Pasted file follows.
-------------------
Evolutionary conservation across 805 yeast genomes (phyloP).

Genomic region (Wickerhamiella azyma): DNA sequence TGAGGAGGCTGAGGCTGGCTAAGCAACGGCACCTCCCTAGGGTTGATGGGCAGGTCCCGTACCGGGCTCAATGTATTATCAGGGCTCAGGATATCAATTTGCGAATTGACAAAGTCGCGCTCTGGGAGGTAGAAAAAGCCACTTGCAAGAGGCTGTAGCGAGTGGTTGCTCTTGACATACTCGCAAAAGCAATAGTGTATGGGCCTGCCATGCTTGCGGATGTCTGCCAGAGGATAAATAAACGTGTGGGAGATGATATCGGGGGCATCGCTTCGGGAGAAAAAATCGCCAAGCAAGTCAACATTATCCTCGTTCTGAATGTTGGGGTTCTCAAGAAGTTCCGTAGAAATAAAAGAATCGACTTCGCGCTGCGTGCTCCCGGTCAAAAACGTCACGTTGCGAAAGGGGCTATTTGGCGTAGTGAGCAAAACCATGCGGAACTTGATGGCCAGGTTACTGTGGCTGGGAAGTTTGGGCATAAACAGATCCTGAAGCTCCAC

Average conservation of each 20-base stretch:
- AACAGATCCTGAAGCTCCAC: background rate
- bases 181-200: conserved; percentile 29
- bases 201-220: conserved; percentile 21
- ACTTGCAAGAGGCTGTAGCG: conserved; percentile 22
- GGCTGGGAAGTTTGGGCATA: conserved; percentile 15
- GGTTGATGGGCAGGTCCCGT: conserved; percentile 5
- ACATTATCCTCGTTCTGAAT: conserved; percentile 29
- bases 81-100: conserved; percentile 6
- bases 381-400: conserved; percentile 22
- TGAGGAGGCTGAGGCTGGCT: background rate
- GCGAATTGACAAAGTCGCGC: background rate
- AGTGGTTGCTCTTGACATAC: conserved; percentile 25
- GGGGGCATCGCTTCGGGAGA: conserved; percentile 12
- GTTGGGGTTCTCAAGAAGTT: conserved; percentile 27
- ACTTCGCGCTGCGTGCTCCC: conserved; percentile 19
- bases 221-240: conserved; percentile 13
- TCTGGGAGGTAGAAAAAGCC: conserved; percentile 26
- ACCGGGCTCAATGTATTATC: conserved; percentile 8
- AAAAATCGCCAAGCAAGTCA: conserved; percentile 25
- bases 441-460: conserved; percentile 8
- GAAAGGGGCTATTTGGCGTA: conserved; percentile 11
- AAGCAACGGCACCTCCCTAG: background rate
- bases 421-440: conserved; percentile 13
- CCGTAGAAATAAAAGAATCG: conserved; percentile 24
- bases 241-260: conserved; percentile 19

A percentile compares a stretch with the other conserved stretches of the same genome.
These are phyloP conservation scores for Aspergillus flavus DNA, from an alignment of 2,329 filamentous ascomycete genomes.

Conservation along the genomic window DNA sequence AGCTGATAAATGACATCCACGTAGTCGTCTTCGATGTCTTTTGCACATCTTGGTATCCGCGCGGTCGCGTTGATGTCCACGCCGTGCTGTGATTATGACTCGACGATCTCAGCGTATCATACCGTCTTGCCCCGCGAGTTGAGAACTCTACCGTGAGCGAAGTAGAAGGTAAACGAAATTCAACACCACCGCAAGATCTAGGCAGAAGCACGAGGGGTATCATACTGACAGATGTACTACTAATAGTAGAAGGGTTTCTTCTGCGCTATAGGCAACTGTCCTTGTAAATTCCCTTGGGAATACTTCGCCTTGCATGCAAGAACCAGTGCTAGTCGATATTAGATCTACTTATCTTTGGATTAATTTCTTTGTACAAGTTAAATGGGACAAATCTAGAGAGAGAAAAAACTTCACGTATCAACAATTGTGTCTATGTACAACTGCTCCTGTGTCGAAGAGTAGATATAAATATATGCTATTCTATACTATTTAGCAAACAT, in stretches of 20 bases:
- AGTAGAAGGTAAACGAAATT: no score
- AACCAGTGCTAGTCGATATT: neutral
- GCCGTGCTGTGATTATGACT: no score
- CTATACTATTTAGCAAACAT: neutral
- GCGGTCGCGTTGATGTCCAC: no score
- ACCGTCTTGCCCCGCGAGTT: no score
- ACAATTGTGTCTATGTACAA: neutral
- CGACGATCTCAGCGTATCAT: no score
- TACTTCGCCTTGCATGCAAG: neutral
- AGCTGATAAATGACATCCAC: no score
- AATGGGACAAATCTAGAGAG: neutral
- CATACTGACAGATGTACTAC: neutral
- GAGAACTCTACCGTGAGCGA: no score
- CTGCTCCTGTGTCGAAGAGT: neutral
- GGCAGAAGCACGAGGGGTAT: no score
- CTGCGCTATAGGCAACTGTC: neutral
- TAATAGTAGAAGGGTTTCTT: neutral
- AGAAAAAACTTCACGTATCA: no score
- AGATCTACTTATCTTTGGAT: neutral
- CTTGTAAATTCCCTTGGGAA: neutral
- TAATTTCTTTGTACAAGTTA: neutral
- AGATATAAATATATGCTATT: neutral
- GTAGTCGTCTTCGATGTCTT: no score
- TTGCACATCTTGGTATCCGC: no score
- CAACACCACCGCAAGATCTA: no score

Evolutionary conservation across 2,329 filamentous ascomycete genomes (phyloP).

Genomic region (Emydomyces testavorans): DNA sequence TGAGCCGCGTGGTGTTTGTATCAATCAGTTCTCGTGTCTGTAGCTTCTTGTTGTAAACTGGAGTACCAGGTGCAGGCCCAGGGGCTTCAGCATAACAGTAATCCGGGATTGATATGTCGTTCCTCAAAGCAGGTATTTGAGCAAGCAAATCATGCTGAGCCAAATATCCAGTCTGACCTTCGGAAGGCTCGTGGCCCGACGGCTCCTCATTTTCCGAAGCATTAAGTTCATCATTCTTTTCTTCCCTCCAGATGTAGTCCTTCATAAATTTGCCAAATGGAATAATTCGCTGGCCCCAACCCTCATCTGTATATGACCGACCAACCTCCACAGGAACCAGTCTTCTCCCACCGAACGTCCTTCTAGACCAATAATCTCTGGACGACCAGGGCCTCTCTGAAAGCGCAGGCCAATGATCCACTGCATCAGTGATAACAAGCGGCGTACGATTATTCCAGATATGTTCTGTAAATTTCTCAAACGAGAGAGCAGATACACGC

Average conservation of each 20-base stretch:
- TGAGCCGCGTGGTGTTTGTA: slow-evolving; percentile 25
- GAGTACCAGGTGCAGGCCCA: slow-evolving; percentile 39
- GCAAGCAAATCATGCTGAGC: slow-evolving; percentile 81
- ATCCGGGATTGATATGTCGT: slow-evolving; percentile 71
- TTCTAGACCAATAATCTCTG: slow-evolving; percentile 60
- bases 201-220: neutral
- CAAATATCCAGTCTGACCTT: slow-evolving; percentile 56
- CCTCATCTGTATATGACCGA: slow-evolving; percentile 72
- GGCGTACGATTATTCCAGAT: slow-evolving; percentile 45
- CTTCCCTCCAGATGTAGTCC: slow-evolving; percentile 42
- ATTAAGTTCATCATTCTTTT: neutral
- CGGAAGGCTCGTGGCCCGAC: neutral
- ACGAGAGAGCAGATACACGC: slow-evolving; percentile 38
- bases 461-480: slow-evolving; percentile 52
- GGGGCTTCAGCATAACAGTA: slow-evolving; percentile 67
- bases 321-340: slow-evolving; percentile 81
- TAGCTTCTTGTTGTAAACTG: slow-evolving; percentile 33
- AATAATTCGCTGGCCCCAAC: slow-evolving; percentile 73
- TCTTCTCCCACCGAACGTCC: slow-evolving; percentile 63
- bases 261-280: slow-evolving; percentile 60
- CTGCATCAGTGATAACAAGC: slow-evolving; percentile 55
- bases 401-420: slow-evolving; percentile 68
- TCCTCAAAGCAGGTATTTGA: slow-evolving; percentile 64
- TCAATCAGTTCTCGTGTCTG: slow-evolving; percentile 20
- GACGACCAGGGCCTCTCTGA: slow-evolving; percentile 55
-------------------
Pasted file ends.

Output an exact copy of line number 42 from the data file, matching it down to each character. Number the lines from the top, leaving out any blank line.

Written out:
- AATGGGACAAATCTAGAGAG: neutral